Edem Frank Avakame lived in six different villages in the bush of the Lake Volta region in Ghana. He lived with his parents and his three brothers and four sisters in a two-bedroom home with no running water, no toilet, no electricity and no bed of his own.
Yet learning came naturally for Edem. After he zipped through the lower grades at school in his village, he hurried off to boarding school in the city, where he got his first taste of modern amenities—running water, electricity, washing machines, dryers, modern buildings and paved roads. Plus, his own bed! He loved it. It was a life of convenience, and to him it was the good life. As his mind expanded, his dreams also expanded to include a good life of more comfort, ease, prestige and helping others. He knew education would be the vehicle that would lead to fulfilling his dreams, but he never imagined it would lead him to America as a professor at Rutgers University in Newark, N.J.
His mother and father were teachers and were often called away from home to teach at schools in other villages. While his mom and dad were away working, he and his siblings busied themselves with reading, writing and arithmetic. “We learned to read and write before we even entered school,” says Edem. “We were more advanced than many other children in the village, and we were able to help them learn to read and write. It was fun!”
It was not unusual for children in Edem’s village to work on the farm instead of attending school. However, in the Avakame household, education was the driving force. Early on, Edem sensed that education would take him further in life than toiling as a laborer on a farm.
Ghana’s universities offered free tuition in exchange for two years of service in the Ghanaian National Guard. But entrance into them was fiercely competitive. Private colleges were not as limited; however, his parents could not afford to send him to a private college. Edem knew he would have to pass the grueling public college entrance exam to make his dreams come true. It was his only option.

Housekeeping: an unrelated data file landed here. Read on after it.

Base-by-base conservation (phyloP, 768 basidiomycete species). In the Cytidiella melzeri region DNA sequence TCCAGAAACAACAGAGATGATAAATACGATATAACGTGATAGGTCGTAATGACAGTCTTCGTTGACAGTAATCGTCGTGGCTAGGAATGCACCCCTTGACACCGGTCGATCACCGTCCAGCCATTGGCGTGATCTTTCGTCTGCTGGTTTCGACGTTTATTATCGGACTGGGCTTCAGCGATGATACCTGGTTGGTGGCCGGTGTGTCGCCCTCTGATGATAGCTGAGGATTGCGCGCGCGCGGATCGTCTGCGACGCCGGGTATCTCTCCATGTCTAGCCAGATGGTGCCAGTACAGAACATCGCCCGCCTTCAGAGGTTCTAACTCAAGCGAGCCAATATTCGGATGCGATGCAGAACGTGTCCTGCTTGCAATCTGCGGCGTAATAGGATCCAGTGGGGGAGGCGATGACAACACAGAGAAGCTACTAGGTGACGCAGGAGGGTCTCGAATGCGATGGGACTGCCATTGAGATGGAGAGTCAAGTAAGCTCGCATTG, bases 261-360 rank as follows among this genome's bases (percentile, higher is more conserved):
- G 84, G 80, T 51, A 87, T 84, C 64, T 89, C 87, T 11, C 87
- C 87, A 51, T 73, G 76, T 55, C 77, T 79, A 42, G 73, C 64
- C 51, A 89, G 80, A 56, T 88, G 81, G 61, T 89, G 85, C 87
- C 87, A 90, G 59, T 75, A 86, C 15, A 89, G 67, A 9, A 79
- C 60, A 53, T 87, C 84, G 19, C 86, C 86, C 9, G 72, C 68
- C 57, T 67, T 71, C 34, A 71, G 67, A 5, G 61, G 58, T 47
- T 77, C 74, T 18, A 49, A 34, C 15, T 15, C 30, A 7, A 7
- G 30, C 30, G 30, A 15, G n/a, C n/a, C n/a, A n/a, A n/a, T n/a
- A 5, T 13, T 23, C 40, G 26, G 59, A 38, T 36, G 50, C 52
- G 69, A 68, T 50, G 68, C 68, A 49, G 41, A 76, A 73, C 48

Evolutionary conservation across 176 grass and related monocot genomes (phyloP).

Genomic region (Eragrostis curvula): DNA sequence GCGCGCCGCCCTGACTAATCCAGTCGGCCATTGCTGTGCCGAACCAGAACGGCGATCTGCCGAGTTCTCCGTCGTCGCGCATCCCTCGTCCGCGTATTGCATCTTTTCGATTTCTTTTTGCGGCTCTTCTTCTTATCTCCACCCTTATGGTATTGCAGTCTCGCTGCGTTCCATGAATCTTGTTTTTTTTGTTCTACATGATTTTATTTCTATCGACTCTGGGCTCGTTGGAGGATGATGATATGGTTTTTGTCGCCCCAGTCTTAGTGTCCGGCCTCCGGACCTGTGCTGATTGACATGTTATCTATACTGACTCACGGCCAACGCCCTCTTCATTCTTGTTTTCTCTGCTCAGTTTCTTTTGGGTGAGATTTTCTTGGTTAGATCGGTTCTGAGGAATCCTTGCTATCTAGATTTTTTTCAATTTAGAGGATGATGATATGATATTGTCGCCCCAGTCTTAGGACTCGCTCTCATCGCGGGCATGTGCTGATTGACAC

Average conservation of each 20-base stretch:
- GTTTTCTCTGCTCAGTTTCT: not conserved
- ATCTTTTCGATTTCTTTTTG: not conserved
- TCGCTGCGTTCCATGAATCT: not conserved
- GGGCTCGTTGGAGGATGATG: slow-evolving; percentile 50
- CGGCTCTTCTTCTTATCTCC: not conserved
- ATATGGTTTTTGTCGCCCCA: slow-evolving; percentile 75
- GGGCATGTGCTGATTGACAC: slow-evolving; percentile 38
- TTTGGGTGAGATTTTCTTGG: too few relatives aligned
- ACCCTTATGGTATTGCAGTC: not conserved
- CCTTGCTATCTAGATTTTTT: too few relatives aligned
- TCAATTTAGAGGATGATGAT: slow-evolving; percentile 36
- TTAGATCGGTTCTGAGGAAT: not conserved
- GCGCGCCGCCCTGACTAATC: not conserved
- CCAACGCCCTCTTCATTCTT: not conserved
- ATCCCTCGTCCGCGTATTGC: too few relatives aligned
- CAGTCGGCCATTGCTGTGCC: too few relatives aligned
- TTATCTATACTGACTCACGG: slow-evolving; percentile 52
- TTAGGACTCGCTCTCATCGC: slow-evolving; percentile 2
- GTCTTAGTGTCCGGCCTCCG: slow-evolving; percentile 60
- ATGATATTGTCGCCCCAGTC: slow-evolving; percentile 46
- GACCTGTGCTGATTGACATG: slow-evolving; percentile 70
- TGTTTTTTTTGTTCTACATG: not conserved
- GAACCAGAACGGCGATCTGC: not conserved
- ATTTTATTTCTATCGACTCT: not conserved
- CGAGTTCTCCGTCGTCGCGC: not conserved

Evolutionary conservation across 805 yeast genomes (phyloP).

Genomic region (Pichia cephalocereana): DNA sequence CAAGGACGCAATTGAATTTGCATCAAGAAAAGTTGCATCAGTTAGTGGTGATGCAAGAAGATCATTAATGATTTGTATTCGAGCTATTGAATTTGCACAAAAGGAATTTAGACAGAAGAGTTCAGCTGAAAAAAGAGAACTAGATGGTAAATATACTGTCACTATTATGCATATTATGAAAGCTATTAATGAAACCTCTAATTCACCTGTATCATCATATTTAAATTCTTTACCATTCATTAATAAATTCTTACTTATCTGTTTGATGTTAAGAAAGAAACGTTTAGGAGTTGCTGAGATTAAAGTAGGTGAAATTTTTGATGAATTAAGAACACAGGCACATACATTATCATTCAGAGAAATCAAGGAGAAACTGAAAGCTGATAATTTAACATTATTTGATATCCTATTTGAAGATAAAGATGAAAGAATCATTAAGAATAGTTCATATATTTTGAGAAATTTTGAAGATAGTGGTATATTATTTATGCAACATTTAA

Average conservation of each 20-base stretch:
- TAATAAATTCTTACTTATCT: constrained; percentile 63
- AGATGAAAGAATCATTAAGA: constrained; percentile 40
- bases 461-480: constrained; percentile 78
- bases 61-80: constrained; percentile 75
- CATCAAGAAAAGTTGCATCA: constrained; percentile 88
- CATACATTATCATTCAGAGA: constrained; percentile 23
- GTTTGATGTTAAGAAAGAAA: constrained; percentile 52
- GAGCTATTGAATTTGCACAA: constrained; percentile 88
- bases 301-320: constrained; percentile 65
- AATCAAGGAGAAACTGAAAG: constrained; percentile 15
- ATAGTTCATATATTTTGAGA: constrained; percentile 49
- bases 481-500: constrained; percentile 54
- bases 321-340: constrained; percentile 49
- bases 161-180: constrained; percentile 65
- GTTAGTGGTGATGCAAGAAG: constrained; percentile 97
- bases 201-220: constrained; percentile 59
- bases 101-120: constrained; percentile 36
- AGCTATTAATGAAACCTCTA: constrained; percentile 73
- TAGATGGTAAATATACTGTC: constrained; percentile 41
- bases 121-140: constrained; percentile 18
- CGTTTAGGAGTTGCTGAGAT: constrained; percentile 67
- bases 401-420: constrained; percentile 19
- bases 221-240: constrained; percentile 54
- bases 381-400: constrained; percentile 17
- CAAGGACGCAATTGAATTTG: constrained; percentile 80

At boarding school he had barrels of fun with his new friends, but he also studied for long, draining hours. Like a biscuit in gravy, he sopped up every drop of knowledge. He was determined to pass the college entrance exam. And he did. He got accepted into the University of Cape Coast in Ghana. He was fixed on attaining his dreams, but the university was shut down in his second year of college because Edem and his classmates marched in opposition to a new government that took control of the country. Edem was sent home to his village.
A year later the university reopened, and Edem returned to his studies. He earned a bachelor’s degree, majoring in economics and sociology. Next in his relentless pursuit of higher education, he gained acceptance to graduate school at the University of Alberta in Canada. His uncle bought his ticket to Edmonton, Canada, and Edem was off for graduate school with only $80 in his pocket and a few articles of clothing. Nonetheless, he was grateful to go abroad. Taking him thousands of miles away from his rural village, this journey would carry him closer to the good life he dreamed about. But during his second year in the arctic chill of western Canada, Edem received a call from home saying that his fathered had suffered a deadly stroke.
At the funeral Edem thought back over the wisdom, love and encouragement his father used to instill him with confidence and courage. These memories made him more determined than ever to reach his goals so that he could help support his now-widowed mother and fatherless younger siblings.
Again, all of his hard work paid off. After earning a doctoral degree in sociology from the University of Alberta in 1993, he accepted an offer to teach at Temple University in Philadelphia. When he got to America, he experienced major culture shock. He exclaims: “Oh, my God! People in America are massive—they are huge! They are taller and bigger compared to people I’ve seen in Canada and Ghana. Everyone here is so big. Everything is big. The portions of food are big. The cars are bigger and newer. The houses are bigger.”
In the United States, Edem’s dreams of comfort, convenience and prestige finally came true. He is still helping others learn just as he did as a child. After five years at Temple University, he accepted his current position as an associate professor at the School of Criminal Justice at Rutgers University.
He and his wife, Florence, a CPA, reside in Philadelphia and have two sons, Elorm, 17, and Seyram, 13. His siblings have all earned postgraduate degrees.
Kim S. Jones is a Rutgers student. Posted September 2008.